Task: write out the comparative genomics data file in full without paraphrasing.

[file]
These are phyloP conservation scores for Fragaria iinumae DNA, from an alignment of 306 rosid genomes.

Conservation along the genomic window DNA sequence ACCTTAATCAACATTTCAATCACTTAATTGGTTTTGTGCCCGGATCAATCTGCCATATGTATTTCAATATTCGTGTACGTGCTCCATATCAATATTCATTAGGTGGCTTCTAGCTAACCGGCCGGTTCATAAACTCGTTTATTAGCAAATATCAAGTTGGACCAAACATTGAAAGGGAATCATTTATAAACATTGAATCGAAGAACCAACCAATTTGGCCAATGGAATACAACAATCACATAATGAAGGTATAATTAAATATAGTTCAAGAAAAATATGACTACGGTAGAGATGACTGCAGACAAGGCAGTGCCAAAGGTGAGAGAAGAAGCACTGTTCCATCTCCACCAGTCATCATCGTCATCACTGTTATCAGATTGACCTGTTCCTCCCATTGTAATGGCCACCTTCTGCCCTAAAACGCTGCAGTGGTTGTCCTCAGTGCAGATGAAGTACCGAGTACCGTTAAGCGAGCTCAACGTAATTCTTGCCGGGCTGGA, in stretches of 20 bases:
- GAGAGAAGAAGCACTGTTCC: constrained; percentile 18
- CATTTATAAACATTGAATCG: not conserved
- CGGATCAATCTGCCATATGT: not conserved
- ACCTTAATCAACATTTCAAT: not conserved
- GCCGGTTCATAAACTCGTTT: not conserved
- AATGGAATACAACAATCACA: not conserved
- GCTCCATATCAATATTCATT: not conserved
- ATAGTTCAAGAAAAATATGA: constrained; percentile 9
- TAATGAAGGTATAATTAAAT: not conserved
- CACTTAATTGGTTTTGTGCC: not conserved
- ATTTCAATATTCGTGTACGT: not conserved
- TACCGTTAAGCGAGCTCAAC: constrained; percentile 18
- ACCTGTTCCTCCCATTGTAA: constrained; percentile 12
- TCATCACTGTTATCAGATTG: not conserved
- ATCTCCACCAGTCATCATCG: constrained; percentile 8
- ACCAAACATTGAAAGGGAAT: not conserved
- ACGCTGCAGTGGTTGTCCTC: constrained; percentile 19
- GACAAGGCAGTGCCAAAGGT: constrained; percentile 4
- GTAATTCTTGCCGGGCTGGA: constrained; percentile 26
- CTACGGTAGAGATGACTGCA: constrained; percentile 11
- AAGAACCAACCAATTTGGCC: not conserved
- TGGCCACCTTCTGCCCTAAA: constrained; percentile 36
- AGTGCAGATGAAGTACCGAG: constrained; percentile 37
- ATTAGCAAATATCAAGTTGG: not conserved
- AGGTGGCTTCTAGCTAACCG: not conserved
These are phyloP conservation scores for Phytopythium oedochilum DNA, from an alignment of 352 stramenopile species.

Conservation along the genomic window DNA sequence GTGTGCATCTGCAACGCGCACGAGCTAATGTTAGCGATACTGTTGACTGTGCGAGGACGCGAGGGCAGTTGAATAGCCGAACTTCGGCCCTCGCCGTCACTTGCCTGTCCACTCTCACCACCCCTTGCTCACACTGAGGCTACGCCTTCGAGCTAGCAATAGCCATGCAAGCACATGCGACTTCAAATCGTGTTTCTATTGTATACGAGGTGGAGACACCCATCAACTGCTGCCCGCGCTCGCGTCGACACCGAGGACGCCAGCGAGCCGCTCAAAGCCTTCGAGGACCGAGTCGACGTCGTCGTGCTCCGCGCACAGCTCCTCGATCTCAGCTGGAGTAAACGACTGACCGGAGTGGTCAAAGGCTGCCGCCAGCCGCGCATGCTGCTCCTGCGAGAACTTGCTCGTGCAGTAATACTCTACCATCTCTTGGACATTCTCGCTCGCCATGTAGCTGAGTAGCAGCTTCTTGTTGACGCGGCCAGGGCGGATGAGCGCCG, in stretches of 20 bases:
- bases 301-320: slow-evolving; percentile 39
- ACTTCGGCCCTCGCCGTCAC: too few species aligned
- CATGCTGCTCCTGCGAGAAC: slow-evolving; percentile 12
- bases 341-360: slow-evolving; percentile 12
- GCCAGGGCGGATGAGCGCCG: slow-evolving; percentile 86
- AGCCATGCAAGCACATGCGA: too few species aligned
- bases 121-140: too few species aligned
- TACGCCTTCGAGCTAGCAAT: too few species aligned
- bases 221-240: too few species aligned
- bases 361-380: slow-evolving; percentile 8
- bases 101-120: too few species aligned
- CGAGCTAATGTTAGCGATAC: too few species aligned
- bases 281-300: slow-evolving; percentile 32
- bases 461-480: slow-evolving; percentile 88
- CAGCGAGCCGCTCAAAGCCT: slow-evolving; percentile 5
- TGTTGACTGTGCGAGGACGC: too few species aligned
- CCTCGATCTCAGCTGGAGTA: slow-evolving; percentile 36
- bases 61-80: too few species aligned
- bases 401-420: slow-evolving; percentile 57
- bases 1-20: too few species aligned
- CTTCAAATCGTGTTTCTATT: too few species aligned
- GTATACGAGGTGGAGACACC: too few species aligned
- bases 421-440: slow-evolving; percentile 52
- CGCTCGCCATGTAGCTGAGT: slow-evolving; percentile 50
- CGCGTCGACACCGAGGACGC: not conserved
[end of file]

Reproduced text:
These are phyloP conservation scores for Fragaria iinumae DNA, from an alignment of 306 rosid genomes.

Conservation along the genomic window DNA sequence ACCTTAATCAACATTTCAATCACTTAATTGGTTTTGTGCCCGGATCAATCTGCCATATGTATTTCAATATTCGTGTACGTGCTCCATATCAATATTCATTAGGTGGCTTCTAGCTAACCGGCCGGTTCATAAACTCGTTTATTAGCAAATATCAAGTTGGACCAAACATTGAAAGGGAATCATTTATAAACATTGAATCGAAGAACCAACCAATTTGGCCAATGGAATACAACAATCACATAATGAAGGTATAATTAAATATAGTTCAAGAAAAATATGACTACGGTAGAGATGACTGCAGACAAGGCAGTGCCAAAGGTGAGAGAAGAAGCACTGTTCCATCTCCACCAGTCATCATCGTCATCACTGTTATCAGATTGACCTGTTCCTCCCATTGTAATGGCCACCTTCTGCCCTAAAACGCTGCAGTGGTTGTCCTCAGTGCAGATGAAGTACCGAGTACCGTTAAGCGAGCTCAACGTAATTCTTGCCGGGCTGGA, in stretches of 20 bases:
- GAGAGAAGAAGCACTGTTCC: constrained; percentile 18
- CATTTATAAACATTGAATCG: not conserved
- CGGATCAATCTGCCATATGT: not conserved
- ACCTTAATCAACATTTCAAT: not conserved
- GCCGGTTCATAAACTCGTTT: not conserved
- AATGGAATACAACAATCACA: not conserved
- GCTCCATATCAATATTCATT: not conserved
- ATAGTTCAAGAAAAATATGA: constrained; percentile 9
- TAATGAAGGTATAATTAAAT: not conserved
- CACTTAATTGGTTTTGTGCC: not conserved
- ATTTCAATATTCGTGTACGT: not conserved
- TACCGTTAAGCGAGCTCAAC: constrained; percentile 18
- ACCTGTTCCTCCCATTGTAA: constrained; percentile 12
- TCATCACTGTTATCAGATTG: not conserved
- ATCTCCACCAGTCATCATCG: constrained; percentile 8
- ACCAAACATTGAAAGGGAAT: not conserved
- ACGCTGCAGTGGTTGTCCTC: constrained; percentile 19
- GACAAGGCAGTGCCAAAGGT: constrained; percentile 4
- GTAATTCTTGCCGGGCTGGA: constrained; percentile 26
- CTACGGTAGAGATGACTGCA: constrained; percentile 11
- AAGAACCAACCAATTTGGCC: not conserved
- TGGCCACCTTCTGCCCTAAA: constrained; percentile 36
- AGTGCAGATGAAGTACCGAG: constrained; percentile 37
- ATTAGCAAATATCAAGTTGG: not conserved
- AGGTGGCTTCTAGCTAACCG: not conserved
These are phyloP conservation scores for Phytopythium oedochilum DNA, from an alignment of 352 stramenopile species.

Conservation along the genomic window DNA sequence GTGTGCATCTGCAACGCGCACGAGCTAATGTTAGCGATACTGTTGACTGTGCGAGGACGCGAGGGCAGTTGAATAGCCGAACTTCGGCCCTCGCCGTCACTTGCCTGTCCACTCTCACCACCCCTTGCTCACACTGAGGCTACGCCTTCGAGCTAGCAATAGCCATGCAAGCACATGCGACTTCAAATCGTGTTTCTATTGTATACGAGGTGGAGACACCCATCAACTGCTGCCCGCGCTCGCGTCGACACCGAGGACGCCAGCGAGCCGCTCAAAGCCTTCGAGGACCGAGTCGACGTCGTCGTGCTCCGCGCACAGCTCCTCGATCTCAGCTGGAGTAAACGACTGACCGGAGTGGTCAAAGGCTGCCGCCAGCCGCGCATGCTGCTCCTGCGAGAACTTGCTCGTGCAGTAATACTCTACCATCTCTTGGACATTCTCGCTCGCCATGTAGCTGAGTAGCAGCTTCTTGTTGACGCGGCCAGGGCGGATGAGCGCCG, in stretches of 20 bases:
- bases 301-320: slow-evolving; percentile 39
- ACTTCGGCCCTCGCCGTCAC: too few species aligned
- CATGCTGCTCCTGCGAGAAC: slow-evolving; percentile 12
- bases 341-360: slow-evolving; percentile 12
- GCCAGGGCGGATGAGCGCCG: slow-evolving; percentile 86
- AGCCATGCAAGCACATGCGA: too few species aligned
- bases 121-140: too few species aligned
- TACGCCTTCGAGCTAGCAAT: too few species aligned
- bases 221-240: too few species aligned
- bases 361-380: slow-evolving; percentile 8
- bases 101-120: too few species aligned
- CGAGCTAATGTTAGCGATAC: too few species aligned
- bases 281-300: slow-evolving; percentile 32
- bases 461-480: slow-evolving; percentile 88
- CAGCGAGCCGCTCAAAGCCT: slow-evolving; percentile 5
- TGTTGACTGTGCGAGGACGC: too few species aligned
- CCTCGATCTCAGCTGGAGTA: slow-evolving; percentile 36
- bases 61-80: too few species aligned
- bases 401-420: slow-evolving; percentile 57
- bases 1-20: too few species aligned
- CTTCAAATCGTGTTTCTATT: too few species aligned
- GTATACGAGGTGGAGACACC: too few species aligned
- bases 421-440: slow-evolving; percentile 52
- CGCTCGCCATGTAGCTGAGT: slow-evolving; percentile 50
- CGCGTCGACACCGAGGACGC: not conserved